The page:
Beating An Addiction To Gambling
Gambling is often a source of great entertainment and a pleasurable activity for many people and has been enjoyed for centuries. However it can become an addiction very quickly and easily, and many addicts find themselves betting more and more frequently using larger and larger stakes until it has escalated out of control and they feel there is no way out.
Why Do People Become Addicted To Gambling?Many compulsive gamblers believe they can 'beat the system' and know how to achieve gambling success, however there are no guarantees and no 'dead certs' in gambling and most of the time the gambler will be losing money. If they have a run of luck, they often increase their amounts of money used for betting or bet more frequently and liberally thinking they have 'the knack'.
Gambling is often used to escape from the reality of everyday life and usually means the addict has to lie, hide, borrow and cheat to continue with their habit. The person spends a lot of time preoccupied with gambling related issues, has fantasies of success and becomes excited at the thought of placing a bet or winning.
Common gambling addictions include horse racing, dog racing, card games and casinos, lotteries, scratch cards, bingo, stocks and shares and online gaming.
Gambling addiction often causes relationships to become strained or even break down due to stress, financial pressures or the addict's behaviour; employment can also be at risk.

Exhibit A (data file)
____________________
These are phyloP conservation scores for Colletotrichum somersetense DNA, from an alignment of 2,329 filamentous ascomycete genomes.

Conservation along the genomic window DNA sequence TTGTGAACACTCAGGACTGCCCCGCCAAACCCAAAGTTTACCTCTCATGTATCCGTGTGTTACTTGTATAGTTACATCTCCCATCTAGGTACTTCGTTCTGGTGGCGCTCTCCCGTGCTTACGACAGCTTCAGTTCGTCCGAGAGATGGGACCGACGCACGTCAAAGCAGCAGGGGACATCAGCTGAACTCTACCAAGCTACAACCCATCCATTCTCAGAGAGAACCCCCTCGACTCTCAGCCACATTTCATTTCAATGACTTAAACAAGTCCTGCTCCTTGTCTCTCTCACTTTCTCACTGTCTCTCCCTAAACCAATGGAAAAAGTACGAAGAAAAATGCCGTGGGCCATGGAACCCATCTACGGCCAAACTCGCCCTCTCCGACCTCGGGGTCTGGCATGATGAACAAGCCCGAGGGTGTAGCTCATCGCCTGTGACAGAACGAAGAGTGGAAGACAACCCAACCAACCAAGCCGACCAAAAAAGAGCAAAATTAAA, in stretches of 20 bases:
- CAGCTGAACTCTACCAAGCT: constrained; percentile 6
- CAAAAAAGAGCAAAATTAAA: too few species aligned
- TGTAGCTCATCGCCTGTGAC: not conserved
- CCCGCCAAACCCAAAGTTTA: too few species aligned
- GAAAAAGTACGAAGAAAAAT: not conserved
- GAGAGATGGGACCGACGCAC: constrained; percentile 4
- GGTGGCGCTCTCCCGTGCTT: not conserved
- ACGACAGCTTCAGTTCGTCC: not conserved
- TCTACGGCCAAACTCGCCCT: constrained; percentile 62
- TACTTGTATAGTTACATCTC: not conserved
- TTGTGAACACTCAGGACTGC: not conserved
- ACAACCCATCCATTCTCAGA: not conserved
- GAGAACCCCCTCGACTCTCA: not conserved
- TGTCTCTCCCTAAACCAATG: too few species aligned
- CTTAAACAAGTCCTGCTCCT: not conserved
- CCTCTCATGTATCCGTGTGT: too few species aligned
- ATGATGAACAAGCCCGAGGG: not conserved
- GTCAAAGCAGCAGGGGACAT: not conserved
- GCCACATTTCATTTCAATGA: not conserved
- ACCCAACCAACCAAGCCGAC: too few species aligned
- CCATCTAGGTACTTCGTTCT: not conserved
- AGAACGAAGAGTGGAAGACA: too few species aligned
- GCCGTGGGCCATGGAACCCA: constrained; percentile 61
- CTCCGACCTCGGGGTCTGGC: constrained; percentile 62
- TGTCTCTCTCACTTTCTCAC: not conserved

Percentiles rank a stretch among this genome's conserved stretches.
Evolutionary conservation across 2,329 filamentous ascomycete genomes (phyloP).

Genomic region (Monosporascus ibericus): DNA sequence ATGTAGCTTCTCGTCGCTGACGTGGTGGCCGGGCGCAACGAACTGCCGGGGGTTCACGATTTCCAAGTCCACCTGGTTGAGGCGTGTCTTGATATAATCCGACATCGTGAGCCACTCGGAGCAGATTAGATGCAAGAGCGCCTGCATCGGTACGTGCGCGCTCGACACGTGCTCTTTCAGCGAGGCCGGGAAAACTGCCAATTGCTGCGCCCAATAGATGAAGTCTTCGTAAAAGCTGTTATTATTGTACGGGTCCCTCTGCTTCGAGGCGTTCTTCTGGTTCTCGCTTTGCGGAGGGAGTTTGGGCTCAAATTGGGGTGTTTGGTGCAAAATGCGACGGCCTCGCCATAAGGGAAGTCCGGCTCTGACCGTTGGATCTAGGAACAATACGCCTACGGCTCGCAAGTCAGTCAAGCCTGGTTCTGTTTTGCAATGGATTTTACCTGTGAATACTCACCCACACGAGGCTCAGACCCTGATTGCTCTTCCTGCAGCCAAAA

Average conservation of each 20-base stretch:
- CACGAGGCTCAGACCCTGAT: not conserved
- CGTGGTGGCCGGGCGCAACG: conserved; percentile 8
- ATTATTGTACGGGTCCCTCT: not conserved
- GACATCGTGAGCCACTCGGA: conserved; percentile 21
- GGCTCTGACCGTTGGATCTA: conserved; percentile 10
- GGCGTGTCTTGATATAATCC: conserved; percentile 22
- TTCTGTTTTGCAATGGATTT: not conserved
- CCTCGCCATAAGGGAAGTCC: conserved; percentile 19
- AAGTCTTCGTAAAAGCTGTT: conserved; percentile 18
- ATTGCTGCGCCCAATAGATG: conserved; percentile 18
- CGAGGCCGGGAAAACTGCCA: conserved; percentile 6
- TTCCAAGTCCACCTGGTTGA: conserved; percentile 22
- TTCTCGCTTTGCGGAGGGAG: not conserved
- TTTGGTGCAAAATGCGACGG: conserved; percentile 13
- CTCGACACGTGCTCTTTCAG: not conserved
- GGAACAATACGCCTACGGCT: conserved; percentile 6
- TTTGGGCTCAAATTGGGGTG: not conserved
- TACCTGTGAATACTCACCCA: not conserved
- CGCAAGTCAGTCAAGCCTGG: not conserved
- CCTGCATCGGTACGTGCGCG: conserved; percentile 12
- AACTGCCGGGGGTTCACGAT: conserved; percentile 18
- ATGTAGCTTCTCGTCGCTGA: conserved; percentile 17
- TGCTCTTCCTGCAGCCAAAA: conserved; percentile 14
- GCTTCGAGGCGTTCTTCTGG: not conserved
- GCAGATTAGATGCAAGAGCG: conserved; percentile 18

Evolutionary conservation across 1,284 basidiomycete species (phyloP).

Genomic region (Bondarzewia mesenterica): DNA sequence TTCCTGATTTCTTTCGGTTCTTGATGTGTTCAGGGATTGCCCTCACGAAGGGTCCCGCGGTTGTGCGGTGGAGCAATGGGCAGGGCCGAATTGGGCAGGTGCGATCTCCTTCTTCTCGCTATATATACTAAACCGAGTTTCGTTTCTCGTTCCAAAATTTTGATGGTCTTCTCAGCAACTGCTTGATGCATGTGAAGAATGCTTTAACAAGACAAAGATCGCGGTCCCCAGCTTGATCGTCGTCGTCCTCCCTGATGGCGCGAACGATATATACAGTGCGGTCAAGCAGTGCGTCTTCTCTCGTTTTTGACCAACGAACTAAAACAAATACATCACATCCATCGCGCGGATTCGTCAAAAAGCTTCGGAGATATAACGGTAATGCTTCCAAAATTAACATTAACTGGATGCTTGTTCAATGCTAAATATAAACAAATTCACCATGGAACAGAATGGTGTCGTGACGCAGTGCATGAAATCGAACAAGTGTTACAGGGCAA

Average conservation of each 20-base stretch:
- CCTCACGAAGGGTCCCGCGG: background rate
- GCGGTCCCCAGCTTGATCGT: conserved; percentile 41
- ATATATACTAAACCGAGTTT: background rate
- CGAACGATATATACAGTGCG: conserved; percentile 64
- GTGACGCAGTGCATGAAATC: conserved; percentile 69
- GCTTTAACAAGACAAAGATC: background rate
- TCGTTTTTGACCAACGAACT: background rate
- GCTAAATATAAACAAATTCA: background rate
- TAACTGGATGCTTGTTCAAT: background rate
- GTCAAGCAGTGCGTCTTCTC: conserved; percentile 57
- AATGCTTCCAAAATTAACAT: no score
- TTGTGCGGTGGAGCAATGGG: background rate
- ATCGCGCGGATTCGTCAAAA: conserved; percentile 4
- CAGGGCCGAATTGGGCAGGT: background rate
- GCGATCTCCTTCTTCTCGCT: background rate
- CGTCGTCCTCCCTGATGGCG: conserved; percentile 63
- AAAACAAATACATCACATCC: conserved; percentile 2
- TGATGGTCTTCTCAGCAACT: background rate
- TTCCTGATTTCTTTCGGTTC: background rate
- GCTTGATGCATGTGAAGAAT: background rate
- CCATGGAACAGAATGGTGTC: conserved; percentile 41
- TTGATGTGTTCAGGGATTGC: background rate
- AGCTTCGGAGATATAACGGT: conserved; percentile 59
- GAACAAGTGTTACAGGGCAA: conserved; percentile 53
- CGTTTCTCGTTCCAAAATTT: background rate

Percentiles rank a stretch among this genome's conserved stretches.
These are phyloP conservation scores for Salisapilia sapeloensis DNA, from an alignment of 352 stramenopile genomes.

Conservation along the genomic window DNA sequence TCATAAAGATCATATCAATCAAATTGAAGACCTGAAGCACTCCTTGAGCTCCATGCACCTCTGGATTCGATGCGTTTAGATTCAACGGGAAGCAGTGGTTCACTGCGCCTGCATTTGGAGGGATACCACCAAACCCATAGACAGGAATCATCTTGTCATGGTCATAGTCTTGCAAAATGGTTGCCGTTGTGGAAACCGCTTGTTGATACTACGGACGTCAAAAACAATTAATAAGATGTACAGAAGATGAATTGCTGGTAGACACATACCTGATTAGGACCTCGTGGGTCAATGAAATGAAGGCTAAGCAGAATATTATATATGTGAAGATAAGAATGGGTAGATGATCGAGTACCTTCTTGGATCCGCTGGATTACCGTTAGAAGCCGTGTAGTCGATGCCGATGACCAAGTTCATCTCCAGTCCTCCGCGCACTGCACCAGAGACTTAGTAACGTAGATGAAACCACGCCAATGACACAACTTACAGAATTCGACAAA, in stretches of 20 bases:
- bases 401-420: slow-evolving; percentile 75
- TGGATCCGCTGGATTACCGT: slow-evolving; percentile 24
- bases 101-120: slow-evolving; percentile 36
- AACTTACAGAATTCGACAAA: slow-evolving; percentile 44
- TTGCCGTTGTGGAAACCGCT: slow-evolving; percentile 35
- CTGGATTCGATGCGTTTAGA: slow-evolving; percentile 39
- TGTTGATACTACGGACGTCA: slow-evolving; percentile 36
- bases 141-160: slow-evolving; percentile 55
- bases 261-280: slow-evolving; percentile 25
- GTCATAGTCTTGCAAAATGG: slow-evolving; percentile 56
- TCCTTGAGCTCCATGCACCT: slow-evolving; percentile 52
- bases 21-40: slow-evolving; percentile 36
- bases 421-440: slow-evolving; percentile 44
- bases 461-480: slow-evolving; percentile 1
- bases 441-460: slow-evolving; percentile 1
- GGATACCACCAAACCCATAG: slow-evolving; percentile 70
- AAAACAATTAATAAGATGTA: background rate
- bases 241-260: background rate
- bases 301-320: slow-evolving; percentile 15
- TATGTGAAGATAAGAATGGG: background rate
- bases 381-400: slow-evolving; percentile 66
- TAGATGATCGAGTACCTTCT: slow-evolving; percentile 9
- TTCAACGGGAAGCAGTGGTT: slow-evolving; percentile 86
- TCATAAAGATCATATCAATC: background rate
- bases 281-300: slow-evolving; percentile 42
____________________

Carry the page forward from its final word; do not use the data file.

Beating The Gambling AddictionFortunately, if the addict is very serious about overcoming their gambling habit and has the determination and will power to start the process, there are many techniques that can be used to help achieve this goal.
When gambling or trying to give up gambling, feelings of shame, guilt, anger, anxiety and depression can occur. These emotions should be explored and discussed with a professional therapist.
Help can be found from the GP, from an online source or by following a recommendation. Once professional help has been arranged an assessment of the gambler, their background and gambling habits will be taken to plan an appropriate treatment regime; it is also important to discover, understand and address the underlying issues that contribute towards the addiction.
Counselling can either be on a one-to-one basis, online, on the telephone or in a group setting. The therapist may also use cognitive behavioural therapy to help combat the addiction, this therapy uses a combination of techniques to help the person change their attitudes, opinions and behaviours towards a certain issue.
Some experts recommend the person abstains from all types of gambling to overcome their problem, whilst others recommend reducing the type, frequency and amount of money spent on gambling by setting targets and limits of the activity; this is called 'controlled gambling' and is thought to be more successful, though success is determined by the individual.
Coping mechanisms need to be sought to help manage cravings and resist urges; other hobbies, relaxation activities or distraction therapy can help this.
Relapse can be avoided by limiting or avoiding stressful situations during the initial period of withdrawal, especially if abstinence is chosen. Do not begin or participate in conversations relating to gambling when socialising and try to find new ways of spending your free time and disposable income.
Relaxation and thought reconfiguration can help rationalise thoughts and actions and can help to lose the attraction of gambling.
Gambling addiction is a serious habit and can ruin many lives. It should be a fun and enjoyable activity so if you feel it is becoming a too serious part of life, please do seek help before gambling starts to ruin the lives of others as well.